Joao Pessoa

We sailed out of Joao Pessoa around midnight. Around 3 am, while sailing north from Joao Pessoa to Natal, I saw a red flare in the night sky on the starboard side. The flare was so bright that illuminated the sea below. It looked like it was descending towards the water, in an east to west direction. What was it? I hoped Yuka was in the cockpit with me to confirm what I saw, but she was off watch, sleeping in the cabin down below. The night was dark with no moon. 20 knots of wind on the beam, waves 2 meters high.

Meteor in the night sky

I looked at the radar and couldn’t see anything in the direction of the flare. I looked at the AIS, and there were a couple of cargos going north 10 miles behind me, and one going south 20 miles in front of me. I played with the radar settings, trying to see if it detected a vessel in my starboard direction. Nothing.

How come my radar doesn’t return any echo for a vessel? Is the person who fired the red flare in a liferaft?

I made sure my VHF radio was on channel 16 and that the volume was at the max. No communications. I took a picture of my lat and long and the time on my i70 to mark my position.

We were about 10 miles from the coast, and 15 miles from Joao Pessoa, where there is a Navy base. The wind was about 20 knots, and we were sailing with one reef. The sea was big. Should I alter my course and proceed in the direction where I saw the red flares?

We were not equipped for a long range visual inspection at night, we had no night vision binoculars or long throw flash light.

I had to quickly take a decision. So I grabbed the VHF radio and I called a Mayday Relay:

Mayday Relay, Mayday Relay, Mayday Relay. This is Sailing Vessel Oroboro, Oroboro, Oroboro. My position is (lat and long). I saw a red flare on my starboard side, some 5 nautical miles east of my position.

I waited a few minutes. No answer. Then I launched the Mayday Relay again, this time in Portuguese.

Again, no answer.

At this point I hauled directly the ship I saw behind us on the AIS. Somebody responded in a good English. I explained what happened, I gave them my position and asked them to call by phone the Brazilian Navy station in Joao Pessoa. They were only 15 nautical miles from us, they could arrive on the spot in 30 minutes at the most if they wanted.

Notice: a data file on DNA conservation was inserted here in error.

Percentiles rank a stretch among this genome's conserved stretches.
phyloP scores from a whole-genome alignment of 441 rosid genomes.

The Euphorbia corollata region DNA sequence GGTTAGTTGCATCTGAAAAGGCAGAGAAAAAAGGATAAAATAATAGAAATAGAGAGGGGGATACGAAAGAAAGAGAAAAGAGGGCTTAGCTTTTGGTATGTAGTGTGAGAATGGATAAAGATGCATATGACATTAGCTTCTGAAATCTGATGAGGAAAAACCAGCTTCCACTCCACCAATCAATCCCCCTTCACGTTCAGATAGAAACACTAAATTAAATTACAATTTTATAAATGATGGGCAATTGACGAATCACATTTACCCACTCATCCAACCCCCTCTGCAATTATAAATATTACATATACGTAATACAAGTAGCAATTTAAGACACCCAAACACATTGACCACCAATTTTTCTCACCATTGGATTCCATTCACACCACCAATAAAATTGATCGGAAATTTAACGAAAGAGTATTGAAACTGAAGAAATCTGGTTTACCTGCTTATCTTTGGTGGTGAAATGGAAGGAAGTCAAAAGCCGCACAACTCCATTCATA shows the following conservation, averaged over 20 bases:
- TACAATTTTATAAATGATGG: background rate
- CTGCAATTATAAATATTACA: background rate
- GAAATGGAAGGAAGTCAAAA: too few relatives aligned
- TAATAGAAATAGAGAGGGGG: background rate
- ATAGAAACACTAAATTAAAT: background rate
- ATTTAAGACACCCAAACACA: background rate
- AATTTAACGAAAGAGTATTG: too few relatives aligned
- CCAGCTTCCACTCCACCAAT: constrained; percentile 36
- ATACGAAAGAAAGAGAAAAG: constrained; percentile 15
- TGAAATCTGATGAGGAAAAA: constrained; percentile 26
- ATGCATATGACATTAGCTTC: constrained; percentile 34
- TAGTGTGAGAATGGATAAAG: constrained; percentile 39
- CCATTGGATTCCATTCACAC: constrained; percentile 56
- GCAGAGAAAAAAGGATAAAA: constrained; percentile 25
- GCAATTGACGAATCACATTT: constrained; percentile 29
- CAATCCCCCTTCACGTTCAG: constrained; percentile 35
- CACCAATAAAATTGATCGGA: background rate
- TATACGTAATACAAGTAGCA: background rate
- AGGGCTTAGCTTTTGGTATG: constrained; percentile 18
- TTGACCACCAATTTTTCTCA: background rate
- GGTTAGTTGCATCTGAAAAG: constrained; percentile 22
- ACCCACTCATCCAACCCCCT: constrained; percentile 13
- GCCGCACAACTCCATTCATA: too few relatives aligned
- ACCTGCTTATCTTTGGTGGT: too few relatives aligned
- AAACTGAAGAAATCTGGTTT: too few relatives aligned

I waited for the Navy to call me on the VHF and give me instructions. But this didn’t happen. After 30 minutes or so, the Navy base broadcasted a message. The reception was very weak. The message was in Portuguese first, then in English. The English message mentioned a vessel in distress and a Crew Over Board. They gave lat and long (I wasn’t able to take notes, so I’m not sure they were the same I gave them) and asked all vessels to keep a sharp eye out.

30 minutes later, the same laconic message from the Navy.

Had I been in open ocean, I would have turned around and searched the area. But been so close to the shore, the Navy base been only 15 nm away, I thought that it was too risky for us. We wanted to get to Natal before dark and we only had a couple of hours of margin.

Also, in the back of my mind there were two other considerations:

  1. Maybe it was a drunken fisherman on a jaganda with an expired flare that wanted to have some fun.

  2. Maybe it was a pirate lure.

Also, another thing that didn’t add up is why the Navy reported a COB. I only reported a red flare sighting, which is a vessel in distress signal. Maybe somebody else reported a COB?

What would you have done in my place?

When we arrived in Natal the next day, I searched the news to see if there had been any search and rescue operation. Nothing. However, I found somewhere the news of a huge meteor seen by many people along the coast of Brazil and acknowledged by a Brazilian observatory.

It was a big relief for me!

This is a similar meteor accidentally captured on a webcam, so that you can understand what I saw:


#joaopessoa #mayday #redflare

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